3.5.2.1. (U) Single Accreditation. This method of requesting accreditation is to submit only one IS accreditation per package. The reasons for submission vary, but range from the complexity of accrediting a large IS to the simplicity of being able to manage accountability easier by having only one IS accreditation per package. Under the Single Accreditation method there are no restrictions.  For example, a system may be a standalone personal computer or any mainframe IS with personal computers being used as terminals or multiple personal computers connected on a local area network.

3.5.2.2. (U) Type Accreditation.  This method permits the submission of one package requesting accreditation of multiple standalone ISs at one time. There are certain restrictions on a type accreditation submission. These restrictions are that all the ISs:

·         Must be standalone and used for the same mission.

·         Must be installed in the same general location.

·         Are operating at the same protection level.

·         Are processing the same data classification levels.

·         Have the same basic hardware configuration.

·         Are assigned to the same ISSO/SA.

3.5.2.3. (U) Format and Content. The acceptable format to present an SSP to the DAA/DAA Rep is the System Security Plan (SSP) Version 1.3, dated 11 October 2000.

3.5.3. (U) SSP and Database Classification. The classification of the accreditation database and an SSP, while directly related, are not necessarily the same. The following rules apply:

3.5.3.1. (U) Database Classification. The overall classification for the accreditation database is logically determined by the highest classification contained within any SSP in the database.  The database may become classified SCI if the packages are independently classified at that level.

3.5.3.2. (FOUO) SSP Classification.  An individual SSP may become classified for any of the following reasons:

·         CONFIDENTIAL--If it contains a valid SIGINT Address (SIGAD).

·         CONFIDENTIAL NOFORN--If it contains a valid TEMPEST zone in the building database.

·         CONFIDENTIAL--If it pinpoints a particular building and room as being an SCI accredited area.


 

CHAPTER 4

DODIIS SITE-BASED ACCREDITATION AND SYSTEM CERTIFICATION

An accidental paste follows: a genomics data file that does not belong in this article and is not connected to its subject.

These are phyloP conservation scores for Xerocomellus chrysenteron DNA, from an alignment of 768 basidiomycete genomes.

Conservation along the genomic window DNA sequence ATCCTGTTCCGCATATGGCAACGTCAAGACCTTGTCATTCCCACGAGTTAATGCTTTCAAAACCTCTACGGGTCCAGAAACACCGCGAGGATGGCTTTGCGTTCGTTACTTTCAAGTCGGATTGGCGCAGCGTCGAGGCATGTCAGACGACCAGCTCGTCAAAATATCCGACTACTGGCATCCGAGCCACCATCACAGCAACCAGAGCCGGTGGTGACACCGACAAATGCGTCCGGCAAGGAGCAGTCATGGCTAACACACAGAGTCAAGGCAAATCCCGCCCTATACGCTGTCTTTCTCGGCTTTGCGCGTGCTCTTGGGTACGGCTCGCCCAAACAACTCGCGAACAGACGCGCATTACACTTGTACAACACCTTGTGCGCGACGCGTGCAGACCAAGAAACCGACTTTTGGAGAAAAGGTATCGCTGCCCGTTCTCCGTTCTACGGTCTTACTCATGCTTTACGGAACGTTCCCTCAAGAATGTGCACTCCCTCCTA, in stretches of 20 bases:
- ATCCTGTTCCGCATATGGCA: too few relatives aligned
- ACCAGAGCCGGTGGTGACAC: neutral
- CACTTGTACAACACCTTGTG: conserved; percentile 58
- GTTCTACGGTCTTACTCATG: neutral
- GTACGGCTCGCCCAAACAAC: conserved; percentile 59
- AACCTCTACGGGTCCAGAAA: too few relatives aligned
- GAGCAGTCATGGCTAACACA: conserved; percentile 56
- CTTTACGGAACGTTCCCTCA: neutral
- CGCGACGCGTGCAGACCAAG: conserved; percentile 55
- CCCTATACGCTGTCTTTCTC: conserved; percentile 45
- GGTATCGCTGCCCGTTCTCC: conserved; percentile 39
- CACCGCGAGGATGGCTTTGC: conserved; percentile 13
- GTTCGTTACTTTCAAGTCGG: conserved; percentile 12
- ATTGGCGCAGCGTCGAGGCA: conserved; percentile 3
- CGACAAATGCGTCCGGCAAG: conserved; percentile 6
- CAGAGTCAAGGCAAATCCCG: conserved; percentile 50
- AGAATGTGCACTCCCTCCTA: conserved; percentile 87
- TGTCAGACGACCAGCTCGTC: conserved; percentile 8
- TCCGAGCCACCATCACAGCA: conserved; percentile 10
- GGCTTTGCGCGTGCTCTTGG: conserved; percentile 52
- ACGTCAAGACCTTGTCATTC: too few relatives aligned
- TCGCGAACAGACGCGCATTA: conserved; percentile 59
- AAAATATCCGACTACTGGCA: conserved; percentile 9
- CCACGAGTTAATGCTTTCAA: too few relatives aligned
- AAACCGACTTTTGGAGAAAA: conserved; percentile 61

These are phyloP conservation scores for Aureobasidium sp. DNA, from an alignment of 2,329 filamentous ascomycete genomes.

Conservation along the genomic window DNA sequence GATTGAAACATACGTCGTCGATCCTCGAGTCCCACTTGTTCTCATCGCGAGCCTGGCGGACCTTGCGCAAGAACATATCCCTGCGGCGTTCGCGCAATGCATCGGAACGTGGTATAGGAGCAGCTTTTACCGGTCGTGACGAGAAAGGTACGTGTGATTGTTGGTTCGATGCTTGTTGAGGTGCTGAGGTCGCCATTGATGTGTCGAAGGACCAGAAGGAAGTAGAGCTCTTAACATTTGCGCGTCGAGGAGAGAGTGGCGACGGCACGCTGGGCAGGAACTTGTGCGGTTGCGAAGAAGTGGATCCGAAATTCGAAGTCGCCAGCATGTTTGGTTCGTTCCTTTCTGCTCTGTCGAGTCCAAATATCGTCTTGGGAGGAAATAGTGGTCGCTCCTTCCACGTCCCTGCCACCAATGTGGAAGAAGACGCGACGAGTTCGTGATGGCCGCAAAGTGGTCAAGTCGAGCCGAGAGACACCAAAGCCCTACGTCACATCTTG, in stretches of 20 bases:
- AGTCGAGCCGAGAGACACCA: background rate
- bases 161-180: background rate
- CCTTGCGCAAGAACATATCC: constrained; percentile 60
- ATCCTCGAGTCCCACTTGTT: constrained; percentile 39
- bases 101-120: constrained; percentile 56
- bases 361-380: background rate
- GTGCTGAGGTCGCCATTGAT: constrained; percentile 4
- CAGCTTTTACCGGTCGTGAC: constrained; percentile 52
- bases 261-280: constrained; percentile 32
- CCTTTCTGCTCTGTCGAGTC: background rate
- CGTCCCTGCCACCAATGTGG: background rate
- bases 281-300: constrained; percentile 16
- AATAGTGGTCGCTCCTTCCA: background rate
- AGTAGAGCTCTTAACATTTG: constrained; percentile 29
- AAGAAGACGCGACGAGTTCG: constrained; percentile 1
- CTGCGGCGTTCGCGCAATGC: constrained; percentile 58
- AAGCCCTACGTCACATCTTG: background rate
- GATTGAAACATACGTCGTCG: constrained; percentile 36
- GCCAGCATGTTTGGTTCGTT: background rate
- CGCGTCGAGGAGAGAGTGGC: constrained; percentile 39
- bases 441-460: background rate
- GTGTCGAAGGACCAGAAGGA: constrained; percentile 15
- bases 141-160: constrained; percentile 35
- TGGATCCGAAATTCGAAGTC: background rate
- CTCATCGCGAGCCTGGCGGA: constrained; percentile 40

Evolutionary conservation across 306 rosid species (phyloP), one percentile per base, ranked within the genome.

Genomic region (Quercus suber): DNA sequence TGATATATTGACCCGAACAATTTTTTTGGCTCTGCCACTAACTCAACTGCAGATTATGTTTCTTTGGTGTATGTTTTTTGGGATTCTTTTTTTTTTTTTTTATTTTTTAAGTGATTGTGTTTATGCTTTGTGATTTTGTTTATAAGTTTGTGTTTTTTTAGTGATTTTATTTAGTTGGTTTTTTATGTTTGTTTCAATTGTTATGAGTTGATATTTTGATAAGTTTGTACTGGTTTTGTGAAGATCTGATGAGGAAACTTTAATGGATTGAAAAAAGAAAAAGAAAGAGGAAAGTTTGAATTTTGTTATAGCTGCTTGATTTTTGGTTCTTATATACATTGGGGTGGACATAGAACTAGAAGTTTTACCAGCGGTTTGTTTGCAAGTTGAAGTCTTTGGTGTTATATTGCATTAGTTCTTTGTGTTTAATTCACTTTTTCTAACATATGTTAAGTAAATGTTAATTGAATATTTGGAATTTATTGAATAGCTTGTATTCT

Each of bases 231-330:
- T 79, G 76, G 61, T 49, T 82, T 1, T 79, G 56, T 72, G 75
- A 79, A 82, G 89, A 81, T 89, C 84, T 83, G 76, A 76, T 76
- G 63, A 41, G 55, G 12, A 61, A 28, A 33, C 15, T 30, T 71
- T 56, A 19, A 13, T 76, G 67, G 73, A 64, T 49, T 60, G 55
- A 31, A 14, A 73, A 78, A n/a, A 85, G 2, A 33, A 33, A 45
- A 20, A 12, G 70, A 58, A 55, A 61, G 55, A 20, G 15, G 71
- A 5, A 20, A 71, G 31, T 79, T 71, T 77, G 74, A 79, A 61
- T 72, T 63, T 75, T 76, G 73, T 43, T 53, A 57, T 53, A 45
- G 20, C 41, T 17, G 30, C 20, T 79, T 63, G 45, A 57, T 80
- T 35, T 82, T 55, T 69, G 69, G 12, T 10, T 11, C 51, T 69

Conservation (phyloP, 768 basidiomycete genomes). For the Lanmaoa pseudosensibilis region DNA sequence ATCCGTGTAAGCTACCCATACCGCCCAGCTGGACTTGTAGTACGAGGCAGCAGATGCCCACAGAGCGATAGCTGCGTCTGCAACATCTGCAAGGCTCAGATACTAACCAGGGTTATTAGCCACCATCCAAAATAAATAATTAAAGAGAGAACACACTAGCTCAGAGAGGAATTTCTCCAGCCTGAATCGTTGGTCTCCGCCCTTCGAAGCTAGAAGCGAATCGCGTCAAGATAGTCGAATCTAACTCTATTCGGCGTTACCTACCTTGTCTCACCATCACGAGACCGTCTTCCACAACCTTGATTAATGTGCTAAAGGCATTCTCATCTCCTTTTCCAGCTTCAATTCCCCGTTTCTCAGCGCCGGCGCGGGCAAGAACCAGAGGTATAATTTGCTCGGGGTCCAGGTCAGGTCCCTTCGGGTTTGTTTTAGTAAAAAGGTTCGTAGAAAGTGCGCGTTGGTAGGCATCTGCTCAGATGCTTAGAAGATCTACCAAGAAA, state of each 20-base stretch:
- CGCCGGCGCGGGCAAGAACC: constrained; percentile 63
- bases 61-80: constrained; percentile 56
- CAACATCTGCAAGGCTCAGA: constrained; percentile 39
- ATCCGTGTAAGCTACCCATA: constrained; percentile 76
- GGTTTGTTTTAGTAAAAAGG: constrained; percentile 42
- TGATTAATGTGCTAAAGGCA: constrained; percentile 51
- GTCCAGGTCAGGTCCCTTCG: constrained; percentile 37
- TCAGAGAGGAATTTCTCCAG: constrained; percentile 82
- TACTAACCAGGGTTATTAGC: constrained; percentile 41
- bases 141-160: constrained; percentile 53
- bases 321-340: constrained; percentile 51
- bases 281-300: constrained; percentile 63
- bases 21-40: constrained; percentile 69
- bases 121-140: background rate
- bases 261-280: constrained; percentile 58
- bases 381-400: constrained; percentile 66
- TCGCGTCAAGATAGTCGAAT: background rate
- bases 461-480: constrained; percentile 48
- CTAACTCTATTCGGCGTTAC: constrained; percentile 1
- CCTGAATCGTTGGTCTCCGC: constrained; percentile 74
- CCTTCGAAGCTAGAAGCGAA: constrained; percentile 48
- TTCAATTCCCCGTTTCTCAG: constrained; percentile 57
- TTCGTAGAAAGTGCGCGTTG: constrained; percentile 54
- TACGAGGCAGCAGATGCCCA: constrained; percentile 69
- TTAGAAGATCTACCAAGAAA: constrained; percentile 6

4.1. (U) PURPOSE.  The DoDIIS Information Assurance Program has two components: The DoDIIS Systems Security Certification and Accreditation Process and the DoDIIS Site-Based Accreditation Methodology.  This applies to all systems that process, store, or communicate intelligence information under the purview of the Director, DIA. Note: This chapter does not apply to intelligence information systems under the cognizance of the Director, National Security Agency/Chief, Central Security Service (NSA/CSS). The DoDIIS Systems Security Certification and Accreditation (C&A) Process addresses information systems being developed or undergoing modification that are evaluated prior to being fielded to DoDIIS sites. The DoDIIS Security Certification and Accreditation Guide describes the process for determining the appropriate security requirements that the new or modified system must meet, provides information on the requisite security documentation needed to support system security certification, and outlines the process for testing and fielding systems within the DoDIIS community.  All Information Systems within DoDIIS will be tested and evaluated prior to achieving approval to operate or being granted formal certification and fielding to a DoDIIS site. The DoDIIS Site-Based Accreditation Methodology examines and establishes a baseline of all eligible information systems within a defined area, and designates this as a “Site”.  An Information System Security Manager (ISSM) is appointed by the Command authority for the site, and that individual, in coordination with the cognizant Certification Organization, manages all security related issues impacting the site's accredited baseline.  Details of the Site-Based Accreditation Process can be found in DIA Manual (DIAM) 50-4.